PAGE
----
Termos para indexação: Variáveis ambientais; cercosporiose; Coffea arabica

INTRODUCTION

Cercospora leaf spot of coffee caused by the fungus Cercospora coffeicola Berk. & Cooke occurs from nursery seedlings to adult plants in the field, resulting in serious losses to farmers (Pozza; Carvalho; Chalfoun, 2010). Intensity of symptoms as well as growth, development, pathogen infectivity, and plant physiological responses to colonization and penetration can be influenced by environmental variables.

Air temperature, relative humidity, heat stress, and factors influencing plant nutrition such as drought, soil type, and nutritional imbalance have direct or indirect effect on disease progression and on growth, sporulation, and germination of fungi (Waggoner, 1960; Schumann; D'arcy 2012). The infectious process of C. coffeicola benefits from full sun exposure and nutritionally deficient plants (Pozza et al. 2001). Salgado et al. (2007) and Custodio et al. (2010) found higher incidence of disease in plantings in full sun compared to shade and on the side of plants receiving more sun exposure. According to Daub, Herrero and Chung (2005), high light intensity is required to produce and activate cercosporin toxin, an essential factor for higher intensity of disease.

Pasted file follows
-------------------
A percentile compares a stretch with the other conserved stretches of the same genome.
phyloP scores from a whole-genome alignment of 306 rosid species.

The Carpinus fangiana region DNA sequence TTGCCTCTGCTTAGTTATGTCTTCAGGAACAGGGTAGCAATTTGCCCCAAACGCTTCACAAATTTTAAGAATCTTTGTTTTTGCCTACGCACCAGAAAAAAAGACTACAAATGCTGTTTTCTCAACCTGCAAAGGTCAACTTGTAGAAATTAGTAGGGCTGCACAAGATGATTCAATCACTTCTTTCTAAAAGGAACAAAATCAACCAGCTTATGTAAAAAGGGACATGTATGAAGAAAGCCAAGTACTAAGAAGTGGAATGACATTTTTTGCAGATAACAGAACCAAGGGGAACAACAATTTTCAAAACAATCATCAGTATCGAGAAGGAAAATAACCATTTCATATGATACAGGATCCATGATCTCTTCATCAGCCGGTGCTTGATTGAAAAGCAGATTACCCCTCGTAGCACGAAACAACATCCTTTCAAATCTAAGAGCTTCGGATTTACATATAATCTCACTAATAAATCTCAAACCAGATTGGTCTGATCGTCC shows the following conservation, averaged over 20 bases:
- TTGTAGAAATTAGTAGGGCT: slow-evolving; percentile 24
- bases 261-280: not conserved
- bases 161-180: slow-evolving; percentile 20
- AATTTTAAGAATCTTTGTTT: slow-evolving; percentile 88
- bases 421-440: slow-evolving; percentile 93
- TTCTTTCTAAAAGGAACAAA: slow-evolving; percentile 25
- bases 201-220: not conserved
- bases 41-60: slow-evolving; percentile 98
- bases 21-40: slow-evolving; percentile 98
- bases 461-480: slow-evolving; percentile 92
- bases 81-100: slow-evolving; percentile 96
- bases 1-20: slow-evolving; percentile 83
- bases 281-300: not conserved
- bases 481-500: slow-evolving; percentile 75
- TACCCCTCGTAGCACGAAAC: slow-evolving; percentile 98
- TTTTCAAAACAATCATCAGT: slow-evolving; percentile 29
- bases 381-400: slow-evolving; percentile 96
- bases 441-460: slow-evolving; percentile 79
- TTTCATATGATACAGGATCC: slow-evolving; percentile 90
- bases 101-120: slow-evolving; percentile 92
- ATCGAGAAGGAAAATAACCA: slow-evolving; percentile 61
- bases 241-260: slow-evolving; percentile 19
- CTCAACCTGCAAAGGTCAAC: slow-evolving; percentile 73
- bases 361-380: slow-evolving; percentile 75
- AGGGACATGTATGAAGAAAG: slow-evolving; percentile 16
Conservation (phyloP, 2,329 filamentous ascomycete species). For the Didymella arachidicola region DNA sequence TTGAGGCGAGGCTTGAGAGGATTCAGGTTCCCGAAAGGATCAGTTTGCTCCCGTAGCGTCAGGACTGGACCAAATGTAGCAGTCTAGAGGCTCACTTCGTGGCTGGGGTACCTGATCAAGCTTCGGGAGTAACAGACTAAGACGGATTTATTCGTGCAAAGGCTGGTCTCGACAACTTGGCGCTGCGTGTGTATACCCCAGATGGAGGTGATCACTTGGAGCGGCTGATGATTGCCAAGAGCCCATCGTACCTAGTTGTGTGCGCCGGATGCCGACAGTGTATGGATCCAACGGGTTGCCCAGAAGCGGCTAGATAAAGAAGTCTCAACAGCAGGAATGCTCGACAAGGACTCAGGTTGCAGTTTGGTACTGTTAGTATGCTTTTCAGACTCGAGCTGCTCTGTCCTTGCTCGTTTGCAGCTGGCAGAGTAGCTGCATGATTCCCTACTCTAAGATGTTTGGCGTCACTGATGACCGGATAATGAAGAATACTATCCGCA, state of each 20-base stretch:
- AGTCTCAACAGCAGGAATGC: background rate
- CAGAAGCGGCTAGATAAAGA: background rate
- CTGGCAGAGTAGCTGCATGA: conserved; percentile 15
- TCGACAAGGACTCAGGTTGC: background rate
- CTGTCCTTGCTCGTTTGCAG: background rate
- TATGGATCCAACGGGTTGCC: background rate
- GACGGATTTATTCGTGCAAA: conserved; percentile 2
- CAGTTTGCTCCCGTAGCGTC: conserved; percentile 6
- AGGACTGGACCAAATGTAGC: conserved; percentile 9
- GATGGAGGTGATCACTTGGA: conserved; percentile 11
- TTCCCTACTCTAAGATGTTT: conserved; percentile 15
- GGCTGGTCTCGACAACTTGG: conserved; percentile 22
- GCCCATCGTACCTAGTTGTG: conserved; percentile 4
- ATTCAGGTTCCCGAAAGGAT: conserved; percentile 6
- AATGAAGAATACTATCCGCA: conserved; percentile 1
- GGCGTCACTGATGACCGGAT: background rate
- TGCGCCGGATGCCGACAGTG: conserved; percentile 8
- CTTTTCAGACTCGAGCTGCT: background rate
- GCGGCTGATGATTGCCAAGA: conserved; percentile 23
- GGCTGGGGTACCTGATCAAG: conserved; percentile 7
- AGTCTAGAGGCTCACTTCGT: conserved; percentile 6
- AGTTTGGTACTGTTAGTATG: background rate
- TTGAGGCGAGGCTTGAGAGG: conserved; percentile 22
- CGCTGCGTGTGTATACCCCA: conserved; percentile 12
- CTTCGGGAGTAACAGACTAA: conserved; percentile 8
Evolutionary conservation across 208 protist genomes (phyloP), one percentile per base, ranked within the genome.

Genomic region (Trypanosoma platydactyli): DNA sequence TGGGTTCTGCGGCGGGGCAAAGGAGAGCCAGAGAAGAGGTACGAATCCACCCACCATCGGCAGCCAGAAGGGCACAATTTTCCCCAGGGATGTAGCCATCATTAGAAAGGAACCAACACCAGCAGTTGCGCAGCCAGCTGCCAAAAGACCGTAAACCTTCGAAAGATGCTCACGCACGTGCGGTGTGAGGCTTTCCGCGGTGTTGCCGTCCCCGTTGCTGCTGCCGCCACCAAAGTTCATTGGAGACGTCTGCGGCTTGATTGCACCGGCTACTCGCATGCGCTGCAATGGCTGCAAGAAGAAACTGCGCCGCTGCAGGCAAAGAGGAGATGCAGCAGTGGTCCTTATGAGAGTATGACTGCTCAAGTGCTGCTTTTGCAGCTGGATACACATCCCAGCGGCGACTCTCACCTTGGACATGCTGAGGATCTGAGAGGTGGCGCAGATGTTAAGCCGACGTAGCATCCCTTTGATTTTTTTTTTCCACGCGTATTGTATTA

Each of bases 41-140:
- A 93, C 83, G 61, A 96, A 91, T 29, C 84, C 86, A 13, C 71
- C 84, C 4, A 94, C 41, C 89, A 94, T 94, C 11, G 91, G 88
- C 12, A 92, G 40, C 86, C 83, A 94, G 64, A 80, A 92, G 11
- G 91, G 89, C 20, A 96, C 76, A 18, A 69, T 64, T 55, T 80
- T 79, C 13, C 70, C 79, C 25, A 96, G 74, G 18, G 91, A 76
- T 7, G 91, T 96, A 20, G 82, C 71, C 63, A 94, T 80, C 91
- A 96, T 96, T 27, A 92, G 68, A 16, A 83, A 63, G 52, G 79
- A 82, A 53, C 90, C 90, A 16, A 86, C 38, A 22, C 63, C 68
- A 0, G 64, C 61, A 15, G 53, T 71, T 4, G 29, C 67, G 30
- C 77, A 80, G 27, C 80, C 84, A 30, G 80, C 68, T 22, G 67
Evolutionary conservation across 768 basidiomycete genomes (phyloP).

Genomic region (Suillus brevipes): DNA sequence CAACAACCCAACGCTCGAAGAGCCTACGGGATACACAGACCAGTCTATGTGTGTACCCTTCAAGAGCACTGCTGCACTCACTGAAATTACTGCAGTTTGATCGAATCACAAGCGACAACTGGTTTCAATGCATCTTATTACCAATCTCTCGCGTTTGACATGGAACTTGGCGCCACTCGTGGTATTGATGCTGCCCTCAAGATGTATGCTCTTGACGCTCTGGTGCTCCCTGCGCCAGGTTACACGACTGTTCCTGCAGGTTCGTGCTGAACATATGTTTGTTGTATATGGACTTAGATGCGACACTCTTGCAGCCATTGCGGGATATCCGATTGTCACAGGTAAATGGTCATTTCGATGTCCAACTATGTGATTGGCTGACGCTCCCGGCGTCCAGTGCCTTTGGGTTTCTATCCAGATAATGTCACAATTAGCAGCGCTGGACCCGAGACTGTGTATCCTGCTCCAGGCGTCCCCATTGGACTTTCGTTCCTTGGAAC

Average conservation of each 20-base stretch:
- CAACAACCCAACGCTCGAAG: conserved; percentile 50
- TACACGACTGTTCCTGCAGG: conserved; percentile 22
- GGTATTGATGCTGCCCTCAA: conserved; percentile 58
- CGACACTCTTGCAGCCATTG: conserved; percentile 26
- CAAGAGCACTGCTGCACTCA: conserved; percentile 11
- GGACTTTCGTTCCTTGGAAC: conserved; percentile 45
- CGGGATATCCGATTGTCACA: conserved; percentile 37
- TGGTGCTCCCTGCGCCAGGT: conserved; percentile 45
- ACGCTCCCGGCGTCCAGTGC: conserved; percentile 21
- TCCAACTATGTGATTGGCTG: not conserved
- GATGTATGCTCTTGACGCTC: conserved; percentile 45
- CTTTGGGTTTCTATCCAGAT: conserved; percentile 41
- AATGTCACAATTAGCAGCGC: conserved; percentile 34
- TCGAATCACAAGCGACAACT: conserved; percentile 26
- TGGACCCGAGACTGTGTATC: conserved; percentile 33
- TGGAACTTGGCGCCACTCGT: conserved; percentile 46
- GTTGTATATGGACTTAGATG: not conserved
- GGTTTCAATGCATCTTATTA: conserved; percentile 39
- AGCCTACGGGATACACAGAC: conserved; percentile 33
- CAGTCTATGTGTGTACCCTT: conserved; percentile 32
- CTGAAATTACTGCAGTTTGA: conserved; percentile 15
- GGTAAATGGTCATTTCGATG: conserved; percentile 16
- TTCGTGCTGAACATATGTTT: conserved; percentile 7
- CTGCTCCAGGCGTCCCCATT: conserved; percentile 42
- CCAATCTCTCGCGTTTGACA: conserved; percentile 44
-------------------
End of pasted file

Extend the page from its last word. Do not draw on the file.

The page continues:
Most light-sensitive fungi sporulate when exposed to continuous light but diurnal esporulators also require a period of darkness, usually with variability between species and within each species itself. Other species require light to initiate conidiophore formation and sporogenesis; however, sporulation is inhibited by light (Dhingra; Sinclair 1995). Kilpatrick and Johnson (1956) studied various Cercospora species in carrot-decoction agar. Abundant sporulation was found when cultures were exposed to light compared to those kept in the dark. In the literature, reports on the need of C. coffeicola for light to sporulate are controversial. Initially, Echandi (1959) found no influence of light regime (constant darkness, constant light, light/dark) in sporulation. However, Buitrago Jaramillo and Fernandéz Borrero (1982) reported higher sporulation under 9 hours of light alternating with 15 hours of darkness. Del Peloso et al. (1989) found higher sporulation under continuous light. The authors did not study interaction with temperature, thus there was no consensus on need or length of light exposure for pathogen sporulation. In addition, the incubation temperature required for increasing conidial production and facilitating host inoculation under these conditions remains to be determined.